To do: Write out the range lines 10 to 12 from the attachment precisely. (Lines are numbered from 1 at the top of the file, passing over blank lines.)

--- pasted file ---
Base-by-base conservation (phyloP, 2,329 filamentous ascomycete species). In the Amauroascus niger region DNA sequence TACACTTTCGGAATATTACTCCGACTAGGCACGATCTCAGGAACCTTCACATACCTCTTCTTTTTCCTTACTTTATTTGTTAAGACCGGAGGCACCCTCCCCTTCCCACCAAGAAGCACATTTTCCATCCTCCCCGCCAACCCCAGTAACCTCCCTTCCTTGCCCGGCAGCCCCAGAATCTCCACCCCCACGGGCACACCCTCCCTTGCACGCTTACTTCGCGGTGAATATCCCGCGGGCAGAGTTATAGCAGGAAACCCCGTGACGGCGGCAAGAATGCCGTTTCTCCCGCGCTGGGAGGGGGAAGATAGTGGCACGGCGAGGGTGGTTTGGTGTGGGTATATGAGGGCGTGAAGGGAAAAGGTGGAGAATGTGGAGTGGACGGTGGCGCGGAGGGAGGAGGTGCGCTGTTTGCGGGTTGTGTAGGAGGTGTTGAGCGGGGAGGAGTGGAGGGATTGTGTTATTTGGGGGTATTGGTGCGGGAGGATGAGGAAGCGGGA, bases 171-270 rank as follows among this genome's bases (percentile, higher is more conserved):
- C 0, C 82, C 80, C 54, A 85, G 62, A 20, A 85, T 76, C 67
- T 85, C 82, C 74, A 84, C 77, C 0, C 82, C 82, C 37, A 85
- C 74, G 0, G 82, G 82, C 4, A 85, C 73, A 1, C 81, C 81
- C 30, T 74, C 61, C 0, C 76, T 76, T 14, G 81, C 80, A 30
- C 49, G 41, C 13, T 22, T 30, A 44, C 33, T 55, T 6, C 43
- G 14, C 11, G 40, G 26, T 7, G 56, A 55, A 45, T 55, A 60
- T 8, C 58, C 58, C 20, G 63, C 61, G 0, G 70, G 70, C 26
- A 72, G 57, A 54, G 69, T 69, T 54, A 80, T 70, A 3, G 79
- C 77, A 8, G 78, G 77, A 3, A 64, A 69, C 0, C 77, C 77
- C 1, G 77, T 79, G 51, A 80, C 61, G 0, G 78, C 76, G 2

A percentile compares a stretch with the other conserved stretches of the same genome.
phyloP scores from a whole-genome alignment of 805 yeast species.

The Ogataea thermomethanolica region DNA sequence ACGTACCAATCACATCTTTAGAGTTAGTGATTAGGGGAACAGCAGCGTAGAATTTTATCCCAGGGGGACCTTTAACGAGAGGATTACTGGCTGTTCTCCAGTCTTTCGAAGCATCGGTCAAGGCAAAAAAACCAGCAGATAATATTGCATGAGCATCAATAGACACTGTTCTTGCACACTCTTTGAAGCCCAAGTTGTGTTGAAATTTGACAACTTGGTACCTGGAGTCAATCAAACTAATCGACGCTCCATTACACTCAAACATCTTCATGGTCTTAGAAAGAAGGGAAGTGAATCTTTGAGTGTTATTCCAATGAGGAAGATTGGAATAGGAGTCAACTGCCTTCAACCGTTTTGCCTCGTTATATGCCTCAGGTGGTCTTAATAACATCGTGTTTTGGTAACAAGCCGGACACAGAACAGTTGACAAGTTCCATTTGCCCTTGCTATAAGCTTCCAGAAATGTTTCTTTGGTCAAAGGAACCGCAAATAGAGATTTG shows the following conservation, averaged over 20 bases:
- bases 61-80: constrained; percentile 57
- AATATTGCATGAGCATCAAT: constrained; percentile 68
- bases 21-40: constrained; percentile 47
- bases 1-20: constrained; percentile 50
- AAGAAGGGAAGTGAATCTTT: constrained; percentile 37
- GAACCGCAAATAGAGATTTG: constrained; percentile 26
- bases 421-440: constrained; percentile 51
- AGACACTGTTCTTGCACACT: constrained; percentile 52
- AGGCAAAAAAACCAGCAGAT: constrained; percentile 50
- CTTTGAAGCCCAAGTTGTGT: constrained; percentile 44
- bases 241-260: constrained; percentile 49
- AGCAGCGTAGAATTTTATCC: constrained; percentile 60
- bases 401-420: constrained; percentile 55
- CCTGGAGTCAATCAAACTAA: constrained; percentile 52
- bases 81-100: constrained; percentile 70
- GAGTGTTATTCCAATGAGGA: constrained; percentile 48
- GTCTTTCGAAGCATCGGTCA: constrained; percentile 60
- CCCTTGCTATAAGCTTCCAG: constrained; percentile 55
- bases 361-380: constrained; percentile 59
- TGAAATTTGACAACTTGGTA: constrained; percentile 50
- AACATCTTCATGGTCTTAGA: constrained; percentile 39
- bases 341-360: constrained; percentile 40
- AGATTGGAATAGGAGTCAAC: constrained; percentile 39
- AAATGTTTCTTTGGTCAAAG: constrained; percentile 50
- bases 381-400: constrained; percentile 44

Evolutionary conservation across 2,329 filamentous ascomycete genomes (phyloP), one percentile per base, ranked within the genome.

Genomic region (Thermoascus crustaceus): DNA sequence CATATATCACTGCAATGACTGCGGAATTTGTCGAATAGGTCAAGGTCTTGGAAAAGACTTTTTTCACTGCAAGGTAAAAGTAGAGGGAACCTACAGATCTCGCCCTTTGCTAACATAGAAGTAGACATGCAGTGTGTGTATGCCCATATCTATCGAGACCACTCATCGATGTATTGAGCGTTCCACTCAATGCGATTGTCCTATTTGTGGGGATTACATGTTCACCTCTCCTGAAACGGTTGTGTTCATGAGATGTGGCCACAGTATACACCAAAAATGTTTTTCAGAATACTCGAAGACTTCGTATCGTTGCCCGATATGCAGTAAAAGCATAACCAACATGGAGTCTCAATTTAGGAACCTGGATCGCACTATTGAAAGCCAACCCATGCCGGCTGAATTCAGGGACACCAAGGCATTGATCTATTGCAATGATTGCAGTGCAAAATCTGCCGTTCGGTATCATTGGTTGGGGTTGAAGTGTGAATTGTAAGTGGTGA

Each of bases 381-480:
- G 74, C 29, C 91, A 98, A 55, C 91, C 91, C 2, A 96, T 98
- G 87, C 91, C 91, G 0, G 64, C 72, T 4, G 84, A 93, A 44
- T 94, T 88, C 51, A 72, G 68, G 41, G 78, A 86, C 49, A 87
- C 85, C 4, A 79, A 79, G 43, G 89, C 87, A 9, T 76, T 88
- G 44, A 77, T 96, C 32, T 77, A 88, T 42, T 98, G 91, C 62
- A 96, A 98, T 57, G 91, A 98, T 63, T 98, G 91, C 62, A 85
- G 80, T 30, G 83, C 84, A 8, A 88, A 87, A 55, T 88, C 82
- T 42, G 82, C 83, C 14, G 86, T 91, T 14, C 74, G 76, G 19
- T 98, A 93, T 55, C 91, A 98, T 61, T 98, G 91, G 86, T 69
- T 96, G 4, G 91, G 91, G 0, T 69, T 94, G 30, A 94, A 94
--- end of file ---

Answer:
- C 77, A 8, G 78, G 77, A 3, A 64, A 69, C 0, C 77, C 77
- C 1, G 77, T 79, G 51, A 80, C 61, G 0, G 78, C 76, G 2

A percentile compares a stretch with the other conserved stretches of the same genome.